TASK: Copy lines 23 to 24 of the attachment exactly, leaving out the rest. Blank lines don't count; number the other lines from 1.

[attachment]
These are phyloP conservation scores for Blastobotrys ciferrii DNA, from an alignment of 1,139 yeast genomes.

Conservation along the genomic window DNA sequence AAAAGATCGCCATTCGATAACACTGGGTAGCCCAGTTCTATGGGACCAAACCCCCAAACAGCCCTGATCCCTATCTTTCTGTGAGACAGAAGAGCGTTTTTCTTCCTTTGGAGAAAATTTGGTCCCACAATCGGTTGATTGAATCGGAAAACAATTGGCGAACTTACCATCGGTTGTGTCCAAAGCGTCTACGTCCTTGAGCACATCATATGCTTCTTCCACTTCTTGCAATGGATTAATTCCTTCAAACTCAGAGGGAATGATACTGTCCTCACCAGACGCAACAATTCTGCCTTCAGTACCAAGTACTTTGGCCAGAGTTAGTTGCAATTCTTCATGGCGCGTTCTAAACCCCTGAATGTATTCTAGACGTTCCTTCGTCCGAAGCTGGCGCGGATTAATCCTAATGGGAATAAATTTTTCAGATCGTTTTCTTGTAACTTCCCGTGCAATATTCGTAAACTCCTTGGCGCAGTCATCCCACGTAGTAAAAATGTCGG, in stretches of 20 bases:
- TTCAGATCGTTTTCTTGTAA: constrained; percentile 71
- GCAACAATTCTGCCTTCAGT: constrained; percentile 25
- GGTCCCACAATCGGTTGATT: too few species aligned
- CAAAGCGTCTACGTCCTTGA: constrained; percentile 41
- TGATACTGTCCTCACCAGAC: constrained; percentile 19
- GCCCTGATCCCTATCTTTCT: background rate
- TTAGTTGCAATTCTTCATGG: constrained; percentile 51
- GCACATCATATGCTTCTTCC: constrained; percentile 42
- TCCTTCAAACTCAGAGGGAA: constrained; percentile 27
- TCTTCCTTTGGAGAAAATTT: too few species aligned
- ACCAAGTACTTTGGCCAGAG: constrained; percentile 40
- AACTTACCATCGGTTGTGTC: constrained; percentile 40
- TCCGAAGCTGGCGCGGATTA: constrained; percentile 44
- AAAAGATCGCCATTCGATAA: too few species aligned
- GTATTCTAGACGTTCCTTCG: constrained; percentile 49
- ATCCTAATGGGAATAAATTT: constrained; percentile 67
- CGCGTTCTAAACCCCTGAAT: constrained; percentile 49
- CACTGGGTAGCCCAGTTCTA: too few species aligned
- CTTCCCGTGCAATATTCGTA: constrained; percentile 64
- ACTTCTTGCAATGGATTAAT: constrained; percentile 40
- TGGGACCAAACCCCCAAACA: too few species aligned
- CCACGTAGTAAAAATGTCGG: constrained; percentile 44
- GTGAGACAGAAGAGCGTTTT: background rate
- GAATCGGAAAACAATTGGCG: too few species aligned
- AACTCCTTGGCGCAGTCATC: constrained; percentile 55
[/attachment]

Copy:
- TGGGACCAAACCCCCAAACA: too few species aligned
- CCACGTAGTAAAAATGTCGG: constrained; percentile 44